Frame assembly

Reduction and fixation

Restore length with a bolster behind the knee to give slight flexion.

It should be understood that a perfect reduction will not be obtained.

Having obtained a reduction and fixed the clamps in place, the distal blood supply needs to carefully be checked, if necessary, with the use of a Doppler.

Reduction and fixation

A second bar spanning the joint can be helpful for more stability at the fracture site.

A second bar spanning the joint

Pitfall: Flexion of the articular block
Care must be taken that the fracture is not too distracted since the pull of the gastrocnemius muscle would hyperextend the condylar block.
Insufficient distraction leads to insufficient reduction.

7. Aftercare following external fixation

Thromboembolic prophylaxis

Thrombo-prophylaxis should be given according to local treatment guidelines.

Pin-site care

Proper pin insertion

To prevent postoperative complications, pin-insertion technique is important. Pin care protocol includes:

  • Correct placement of pins (see safe zones) avoiding ligaments and tendons, eg tibia anterior
  • Correct insertion of pins (eg trajectory, depth) avoiding heat necrosis
  • Extending skin incisions to release soft-tissue tension around the pin insertion (see inspection and treatment of skin incisions)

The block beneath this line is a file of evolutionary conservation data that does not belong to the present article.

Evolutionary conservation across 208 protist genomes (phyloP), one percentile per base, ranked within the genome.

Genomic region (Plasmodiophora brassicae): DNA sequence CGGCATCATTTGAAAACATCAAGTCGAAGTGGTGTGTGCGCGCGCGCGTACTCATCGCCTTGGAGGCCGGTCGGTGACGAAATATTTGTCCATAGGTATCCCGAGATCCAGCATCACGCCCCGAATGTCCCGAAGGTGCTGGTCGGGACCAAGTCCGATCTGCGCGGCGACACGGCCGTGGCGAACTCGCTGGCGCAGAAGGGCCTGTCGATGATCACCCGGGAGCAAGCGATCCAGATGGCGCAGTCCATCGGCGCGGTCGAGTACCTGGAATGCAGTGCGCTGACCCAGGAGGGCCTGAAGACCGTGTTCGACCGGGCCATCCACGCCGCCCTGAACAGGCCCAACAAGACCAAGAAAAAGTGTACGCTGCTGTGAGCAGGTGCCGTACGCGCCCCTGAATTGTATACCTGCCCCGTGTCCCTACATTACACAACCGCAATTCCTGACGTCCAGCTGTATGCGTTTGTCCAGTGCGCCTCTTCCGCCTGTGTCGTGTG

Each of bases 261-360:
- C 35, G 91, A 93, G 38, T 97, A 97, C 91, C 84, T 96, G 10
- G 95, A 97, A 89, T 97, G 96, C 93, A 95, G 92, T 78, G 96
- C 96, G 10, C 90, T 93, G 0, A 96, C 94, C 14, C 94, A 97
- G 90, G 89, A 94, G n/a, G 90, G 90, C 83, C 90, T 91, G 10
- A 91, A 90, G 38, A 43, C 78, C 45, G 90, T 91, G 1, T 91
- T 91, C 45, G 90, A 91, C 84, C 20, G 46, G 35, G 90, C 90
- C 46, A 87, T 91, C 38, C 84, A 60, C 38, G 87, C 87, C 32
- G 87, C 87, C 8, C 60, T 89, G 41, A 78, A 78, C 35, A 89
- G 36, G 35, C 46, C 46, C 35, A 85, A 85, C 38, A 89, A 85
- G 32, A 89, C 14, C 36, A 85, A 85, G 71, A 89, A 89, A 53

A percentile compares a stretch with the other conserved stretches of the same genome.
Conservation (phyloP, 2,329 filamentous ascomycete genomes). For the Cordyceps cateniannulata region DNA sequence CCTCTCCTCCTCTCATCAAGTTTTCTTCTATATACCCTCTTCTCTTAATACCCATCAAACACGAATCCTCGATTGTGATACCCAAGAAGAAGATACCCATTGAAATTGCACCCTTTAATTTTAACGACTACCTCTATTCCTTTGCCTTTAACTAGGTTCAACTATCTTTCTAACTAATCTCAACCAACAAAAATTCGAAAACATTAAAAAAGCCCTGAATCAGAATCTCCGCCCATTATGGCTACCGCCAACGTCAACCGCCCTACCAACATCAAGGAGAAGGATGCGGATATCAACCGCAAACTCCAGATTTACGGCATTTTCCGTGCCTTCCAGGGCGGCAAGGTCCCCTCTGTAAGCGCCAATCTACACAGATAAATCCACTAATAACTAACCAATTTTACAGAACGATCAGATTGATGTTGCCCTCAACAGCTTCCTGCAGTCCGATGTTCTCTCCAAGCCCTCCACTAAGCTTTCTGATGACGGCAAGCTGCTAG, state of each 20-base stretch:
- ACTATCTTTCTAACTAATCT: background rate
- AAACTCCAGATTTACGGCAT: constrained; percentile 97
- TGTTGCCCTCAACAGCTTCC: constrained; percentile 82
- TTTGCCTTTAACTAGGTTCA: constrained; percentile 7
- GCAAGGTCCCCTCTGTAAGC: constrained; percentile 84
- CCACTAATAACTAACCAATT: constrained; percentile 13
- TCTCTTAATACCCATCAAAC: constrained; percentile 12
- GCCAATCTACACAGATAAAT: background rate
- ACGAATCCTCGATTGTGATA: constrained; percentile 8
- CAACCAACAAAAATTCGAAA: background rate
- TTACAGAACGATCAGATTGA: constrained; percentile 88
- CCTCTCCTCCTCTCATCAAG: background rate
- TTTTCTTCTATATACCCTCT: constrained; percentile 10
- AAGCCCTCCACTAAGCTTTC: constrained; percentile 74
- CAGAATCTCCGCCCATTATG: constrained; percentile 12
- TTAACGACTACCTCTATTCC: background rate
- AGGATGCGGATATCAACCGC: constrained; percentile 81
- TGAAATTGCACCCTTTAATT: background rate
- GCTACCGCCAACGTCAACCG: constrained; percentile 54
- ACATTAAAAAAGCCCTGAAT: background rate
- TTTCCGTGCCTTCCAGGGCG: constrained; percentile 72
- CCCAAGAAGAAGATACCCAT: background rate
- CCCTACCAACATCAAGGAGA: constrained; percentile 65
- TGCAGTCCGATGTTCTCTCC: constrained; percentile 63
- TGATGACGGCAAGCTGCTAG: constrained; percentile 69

Pin-site care

Local aftercare protocols to prevent pin tract infection are generally in place. The following points are recommended:

  • The pin-insertion sites should be kept clean. Any crusts or exudates should be removed. The pins should be cleaned using regular water and soap (by taking a normal shower). The frequency of cleaning depends on the circumstances and varies from daily to weekly but should be done in moderation.
  • No ointments or antibiotic solutions are recommended for routine pin-site care.
  • Dressings are not usually necessary once wound drainage has ceased.
Pin loosening or pin tract infection

In case of pin loosening or pin tract infection, the following steps need to be taken:

  • Remove all involved pins and place new pins in a healthy location.
  • Debride the pin sites in the operating theater, using curettage and irrigation.
  • Take specimens for a microbiological study to guide appropriate antibiotic treatment if necessary.

Before changing to a definitive internal fixation an infected pin tract needs to heal. Otherwise, infection will result.

Follow up

See patient 7-10 days after surgery for a wound check. X-rays are taken to check the reduction.

The external fixator is left in place (typically 8-10 weeks) until the fracture is healed with ligamentotaxis. Serial X-rays would assist in this treatment type. Once bony union has occurred, knee mobilization would take place with vigorous physiotherapy.